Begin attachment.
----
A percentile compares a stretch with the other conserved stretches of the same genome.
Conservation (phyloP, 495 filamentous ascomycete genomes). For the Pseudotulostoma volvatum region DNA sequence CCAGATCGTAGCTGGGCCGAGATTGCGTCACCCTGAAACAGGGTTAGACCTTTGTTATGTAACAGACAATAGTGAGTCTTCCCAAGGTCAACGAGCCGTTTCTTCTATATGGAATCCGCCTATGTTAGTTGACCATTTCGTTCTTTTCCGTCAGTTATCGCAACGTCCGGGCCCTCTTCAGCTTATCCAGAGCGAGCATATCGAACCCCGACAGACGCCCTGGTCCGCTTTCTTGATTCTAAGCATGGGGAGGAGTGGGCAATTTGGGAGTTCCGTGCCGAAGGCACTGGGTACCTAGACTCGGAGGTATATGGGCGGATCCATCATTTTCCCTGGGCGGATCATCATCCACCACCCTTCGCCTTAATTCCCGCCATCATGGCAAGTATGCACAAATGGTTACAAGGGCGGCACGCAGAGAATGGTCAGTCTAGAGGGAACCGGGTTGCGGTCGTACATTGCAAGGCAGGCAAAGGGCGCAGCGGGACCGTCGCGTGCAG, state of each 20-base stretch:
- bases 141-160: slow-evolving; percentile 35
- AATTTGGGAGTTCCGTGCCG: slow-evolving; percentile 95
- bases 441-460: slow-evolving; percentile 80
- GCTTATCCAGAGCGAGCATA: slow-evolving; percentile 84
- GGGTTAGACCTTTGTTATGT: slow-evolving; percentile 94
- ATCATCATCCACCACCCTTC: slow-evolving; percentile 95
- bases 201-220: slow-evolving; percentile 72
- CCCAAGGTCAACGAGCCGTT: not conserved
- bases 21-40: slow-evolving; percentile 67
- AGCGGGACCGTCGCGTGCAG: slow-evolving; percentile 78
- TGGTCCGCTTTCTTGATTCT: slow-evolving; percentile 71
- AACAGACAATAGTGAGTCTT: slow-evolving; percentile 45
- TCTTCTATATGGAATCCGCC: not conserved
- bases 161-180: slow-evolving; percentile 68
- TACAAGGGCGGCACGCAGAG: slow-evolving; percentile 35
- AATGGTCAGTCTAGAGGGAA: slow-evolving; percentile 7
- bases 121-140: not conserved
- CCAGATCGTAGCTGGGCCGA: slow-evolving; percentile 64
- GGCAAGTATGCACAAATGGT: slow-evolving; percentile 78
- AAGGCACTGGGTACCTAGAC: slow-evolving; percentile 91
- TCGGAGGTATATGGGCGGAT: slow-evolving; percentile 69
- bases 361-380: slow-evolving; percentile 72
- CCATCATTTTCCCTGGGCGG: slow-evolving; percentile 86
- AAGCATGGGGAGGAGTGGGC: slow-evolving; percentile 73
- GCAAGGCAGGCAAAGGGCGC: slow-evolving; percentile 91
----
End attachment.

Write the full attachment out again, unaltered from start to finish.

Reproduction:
A percentile compares a stretch with the other conserved stretches of the same genome.
Conservation (phyloP, 495 filamentous ascomycete genomes). For the Pseudotulostoma volvatum region DNA sequence CCAGATCGTAGCTGGGCCGAGATTGCGTCACCCTGAAACAGGGTTAGACCTTTGTTATGTAACAGACAATAGTGAGTCTTCCCAAGGTCAACGAGCCGTTTCTTCTATATGGAATCCGCCTATGTTAGTTGACCATTTCGTTCTTTTCCGTCAGTTATCGCAACGTCCGGGCCCTCTTCAGCTTATCCAGAGCGAGCATATCGAACCCCGACAGACGCCCTGGTCCGCTTTCTTGATTCTAAGCATGGGGAGGAGTGGGCAATTTGGGAGTTCCGTGCCGAAGGCACTGGGTACCTAGACTCGGAGGTATATGGGCGGATCCATCATTTTCCCTGGGCGGATCATCATCCACCACCCTTCGCCTTAATTCCCGCCATCATGGCAAGTATGCACAAATGGTTACAAGGGCGGCACGCAGAGAATGGTCAGTCTAGAGGGAACCGGGTTGCGGTCGTACATTGCAAGGCAGGCAAAGGGCGCAGCGGGACCGTCGCGTGCAG, state of each 20-base stretch:
- bases 141-160: slow-evolving; percentile 35
- AATTTGGGAGTTCCGTGCCG: slow-evolving; percentile 95
- bases 441-460: slow-evolving; percentile 80
- GCTTATCCAGAGCGAGCATA: slow-evolving; percentile 84
- GGGTTAGACCTTTGTTATGT: slow-evolving; percentile 94
- ATCATCATCCACCACCCTTC: slow-evolving; percentile 95
- bases 201-220: slow-evolving; percentile 72
- CCCAAGGTCAACGAGCCGTT: not conserved
- bases 21-40: slow-evolving; percentile 67
- AGCGGGACCGTCGCGTGCAG: slow-evolving; percentile 78
- TGGTCCGCTTTCTTGATTCT: slow-evolving; percentile 71
- AACAGACAATAGTGAGTCTT: slow-evolving; percentile 45
- TCTTCTATATGGAATCCGCC: not conserved
- bases 161-180: slow-evolving; percentile 68
- TACAAGGGCGGCACGCAGAG: slow-evolving; percentile 35
- AATGGTCAGTCTAGAGGGAA: slow-evolving; percentile 7
- bases 121-140: not conserved
- CCAGATCGTAGCTGGGCCGA: slow-evolving; percentile 64
- GGCAAGTATGCACAAATGGT: slow-evolving; percentile 78
- AAGGCACTGGGTACCTAGAC: slow-evolving; percentile 91
- TCGGAGGTATATGGGCGGAT: slow-evolving; percentile 69
- bases 361-380: slow-evolving; percentile 72
- CCATCATTTTCCCTGGGCGG: slow-evolving; percentile 86
- AAGCATGGGGAGGAGTGGGC: slow-evolving; percentile 73
- GCAAGGCAGGCAAAGGGCGC: slow-evolving; percentile 91